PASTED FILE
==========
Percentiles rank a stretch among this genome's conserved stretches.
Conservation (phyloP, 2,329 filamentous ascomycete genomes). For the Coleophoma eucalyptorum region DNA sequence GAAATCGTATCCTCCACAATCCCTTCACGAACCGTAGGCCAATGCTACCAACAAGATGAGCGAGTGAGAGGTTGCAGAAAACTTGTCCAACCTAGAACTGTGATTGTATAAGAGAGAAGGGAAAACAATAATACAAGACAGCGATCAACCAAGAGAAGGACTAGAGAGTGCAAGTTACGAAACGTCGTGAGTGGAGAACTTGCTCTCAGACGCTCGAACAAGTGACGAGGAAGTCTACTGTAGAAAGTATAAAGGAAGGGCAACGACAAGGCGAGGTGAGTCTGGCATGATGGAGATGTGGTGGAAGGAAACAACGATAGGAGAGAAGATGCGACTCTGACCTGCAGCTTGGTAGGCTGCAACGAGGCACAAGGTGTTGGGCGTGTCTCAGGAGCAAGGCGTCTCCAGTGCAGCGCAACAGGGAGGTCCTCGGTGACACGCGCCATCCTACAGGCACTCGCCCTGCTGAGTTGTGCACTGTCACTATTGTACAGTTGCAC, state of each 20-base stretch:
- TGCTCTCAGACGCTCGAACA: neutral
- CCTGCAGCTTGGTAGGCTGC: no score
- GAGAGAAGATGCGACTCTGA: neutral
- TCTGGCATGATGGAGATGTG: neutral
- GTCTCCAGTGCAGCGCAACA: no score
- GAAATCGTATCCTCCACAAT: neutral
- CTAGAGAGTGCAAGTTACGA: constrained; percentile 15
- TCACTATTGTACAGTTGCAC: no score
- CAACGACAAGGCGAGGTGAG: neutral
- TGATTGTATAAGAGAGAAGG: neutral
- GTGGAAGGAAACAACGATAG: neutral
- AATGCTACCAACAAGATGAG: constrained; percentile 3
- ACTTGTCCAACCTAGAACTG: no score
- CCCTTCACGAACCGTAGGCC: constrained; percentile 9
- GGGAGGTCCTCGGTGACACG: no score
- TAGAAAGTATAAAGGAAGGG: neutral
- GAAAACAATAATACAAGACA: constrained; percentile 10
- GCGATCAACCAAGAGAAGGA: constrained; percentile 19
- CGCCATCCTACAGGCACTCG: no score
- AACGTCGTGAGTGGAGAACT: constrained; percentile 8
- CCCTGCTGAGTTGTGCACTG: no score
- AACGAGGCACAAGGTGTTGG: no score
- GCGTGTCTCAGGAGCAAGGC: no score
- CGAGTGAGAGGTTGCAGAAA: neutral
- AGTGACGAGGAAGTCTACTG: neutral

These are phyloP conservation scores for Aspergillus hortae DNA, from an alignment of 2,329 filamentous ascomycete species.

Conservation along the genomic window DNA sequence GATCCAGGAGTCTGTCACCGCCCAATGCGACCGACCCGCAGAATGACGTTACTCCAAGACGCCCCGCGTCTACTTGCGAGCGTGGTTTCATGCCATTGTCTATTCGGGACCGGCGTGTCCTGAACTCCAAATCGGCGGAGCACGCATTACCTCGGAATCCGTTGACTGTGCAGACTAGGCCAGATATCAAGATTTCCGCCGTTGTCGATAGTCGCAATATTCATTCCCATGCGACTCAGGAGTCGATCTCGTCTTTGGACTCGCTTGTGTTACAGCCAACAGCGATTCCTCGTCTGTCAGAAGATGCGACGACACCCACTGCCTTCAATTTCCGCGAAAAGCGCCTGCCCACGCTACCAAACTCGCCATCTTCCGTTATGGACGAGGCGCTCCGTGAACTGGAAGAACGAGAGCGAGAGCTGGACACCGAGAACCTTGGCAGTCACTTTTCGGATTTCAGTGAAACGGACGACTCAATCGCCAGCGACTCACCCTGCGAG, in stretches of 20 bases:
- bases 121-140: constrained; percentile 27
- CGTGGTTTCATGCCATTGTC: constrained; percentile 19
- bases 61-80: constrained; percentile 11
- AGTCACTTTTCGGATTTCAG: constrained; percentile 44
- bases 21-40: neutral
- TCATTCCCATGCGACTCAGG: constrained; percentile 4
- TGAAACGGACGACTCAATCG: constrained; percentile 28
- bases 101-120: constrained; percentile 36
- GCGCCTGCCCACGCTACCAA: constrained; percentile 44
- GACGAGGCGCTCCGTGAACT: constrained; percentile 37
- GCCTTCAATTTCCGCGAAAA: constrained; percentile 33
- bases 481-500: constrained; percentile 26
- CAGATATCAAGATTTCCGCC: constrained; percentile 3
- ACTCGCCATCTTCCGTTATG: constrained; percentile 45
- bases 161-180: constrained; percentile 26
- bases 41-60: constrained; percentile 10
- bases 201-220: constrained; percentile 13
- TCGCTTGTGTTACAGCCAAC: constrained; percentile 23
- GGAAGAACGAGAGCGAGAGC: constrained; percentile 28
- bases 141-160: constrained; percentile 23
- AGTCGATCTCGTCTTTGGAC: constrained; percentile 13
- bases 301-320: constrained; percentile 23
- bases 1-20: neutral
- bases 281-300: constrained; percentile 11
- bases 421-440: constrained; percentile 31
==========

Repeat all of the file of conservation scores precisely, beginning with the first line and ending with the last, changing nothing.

Percentiles rank a stretch among this genome's conserved stretches.
Conservation (phyloP, 2,329 filamentous ascomycete genomes). For the Coleophoma eucalyptorum region DNA sequence GAAATCGTATCCTCCACAATCCCTTCACGAACCGTAGGCCAATGCTACCAACAAGATGAGCGAGTGAGAGGTTGCAGAAAACTTGTCCAACCTAGAACTGTGATTGTATAAGAGAGAAGGGAAAACAATAATACAAGACAGCGATCAACCAAGAGAAGGACTAGAGAGTGCAAGTTACGAAACGTCGTGAGTGGAGAACTTGCTCTCAGACGCTCGAACAAGTGACGAGGAAGTCTACTGTAGAAAGTATAAAGGAAGGGCAACGACAAGGCGAGGTGAGTCTGGCATGATGGAGATGTGGTGGAAGGAAACAACGATAGGAGAGAAGATGCGACTCTGACCTGCAGCTTGGTAGGCTGCAACGAGGCACAAGGTGTTGGGCGTGTCTCAGGAGCAAGGCGTCTCCAGTGCAGCGCAACAGGGAGGTCCTCGGTGACACGCGCCATCCTACAGGCACTCGCCCTGCTGAGTTGTGCACTGTCACTATTGTACAGTTGCAC, state of each 20-base stretch:
- TGCTCTCAGACGCTCGAACA: neutral
- CCTGCAGCTTGGTAGGCTGC: no score
- GAGAGAAGATGCGACTCTGA: neutral
- TCTGGCATGATGGAGATGTG: neutral
- GTCTCCAGTGCAGCGCAACA: no score
- GAAATCGTATCCTCCACAAT: neutral
- CTAGAGAGTGCAAGTTACGA: constrained; percentile 15
- TCACTATTGTACAGTTGCAC: no score
- CAACGACAAGGCGAGGTGAG: neutral
- TGATTGTATAAGAGAGAAGG: neutral
- GTGGAAGGAAACAACGATAG: neutral
- AATGCTACCAACAAGATGAG: constrained; percentile 3
- ACTTGTCCAACCTAGAACTG: no score
- CCCTTCACGAACCGTAGGCC: constrained; percentile 9
- GGGAGGTCCTCGGTGACACG: no score
- TAGAAAGTATAAAGGAAGGG: neutral
- GAAAACAATAATACAAGACA: constrained; percentile 10
- GCGATCAACCAAGAGAAGGA: constrained; percentile 19
- CGCCATCCTACAGGCACTCG: no score
- AACGTCGTGAGTGGAGAACT: constrained; percentile 8
- CCCTGCTGAGTTGTGCACTG: no score
- AACGAGGCACAAGGTGTTGG: no score
- GCGTGTCTCAGGAGCAAGGC: no score
- CGAGTGAGAGGTTGCAGAAA: neutral
- AGTGACGAGGAAGTCTACTG: neutral

These are phyloP conservation scores for Aspergillus hortae DNA, from an alignment of 2,329 filamentous ascomycete species.

Conservation along the genomic window DNA sequence GATCCAGGAGTCTGTCACCGCCCAATGCGACCGACCCGCAGAATGACGTTACTCCAAGACGCCCCGCGTCTACTTGCGAGCGTGGTTTCATGCCATTGTCTATTCGGGACCGGCGTGTCCTGAACTCCAAATCGGCGGAGCACGCATTACCTCGGAATCCGTTGACTGTGCAGACTAGGCCAGATATCAAGATTTCCGCCGTTGTCGATAGTCGCAATATTCATTCCCATGCGACTCAGGAGTCGATCTCGTCTTTGGACTCGCTTGTGTTACAGCCAACAGCGATTCCTCGTCTGTCAGAAGATGCGACGACACCCACTGCCTTCAATTTCCGCGAAAAGCGCCTGCCCACGCTACCAAACTCGCCATCTTCCGTTATGGACGAGGCGCTCCGTGAACTGGAAGAACGAGAGCGAGAGCTGGACACCGAGAACCTTGGCAGTCACTTTTCGGATTTCAGTGAAACGGACGACTCAATCGCCAGCGACTCACCCTGCGAG, in stretches of 20 bases:
- bases 121-140: constrained; percentile 27
- CGTGGTTTCATGCCATTGTC: constrained; percentile 19
- bases 61-80: constrained; percentile 11
- AGTCACTTTTCGGATTTCAG: constrained; percentile 44
- bases 21-40: neutral
- TCATTCCCATGCGACTCAGG: constrained; percentile 4
- TGAAACGGACGACTCAATCG: constrained; percentile 28
- bases 101-120: constrained; percentile 36
- GCGCCTGCCCACGCTACCAA: constrained; percentile 44
- GACGAGGCGCTCCGTGAACT: constrained; percentile 37
- GCCTTCAATTTCCGCGAAAA: constrained; percentile 33
- bases 481-500: constrained; percentile 26
- CAGATATCAAGATTTCCGCC: constrained; percentile 3
- ACTCGCCATCTTCCGTTATG: constrained; percentile 45
- bases 161-180: constrained; percentile 26
- bases 41-60: constrained; percentile 10
- bases 201-220: constrained; percentile 13
- TCGCTTGTGTTACAGCCAAC: constrained; percentile 23
- GGAAGAACGAGAGCGAGAGC: constrained; percentile 28
- bases 141-160: constrained; percentile 23
- AGTCGATCTCGTCTTTGGAC: constrained; percentile 13
- bases 301-320: constrained; percentile 23
- bases 1-20: neutral
- bases 281-300: constrained; percentile 11
- bases 421-440: constrained; percentile 31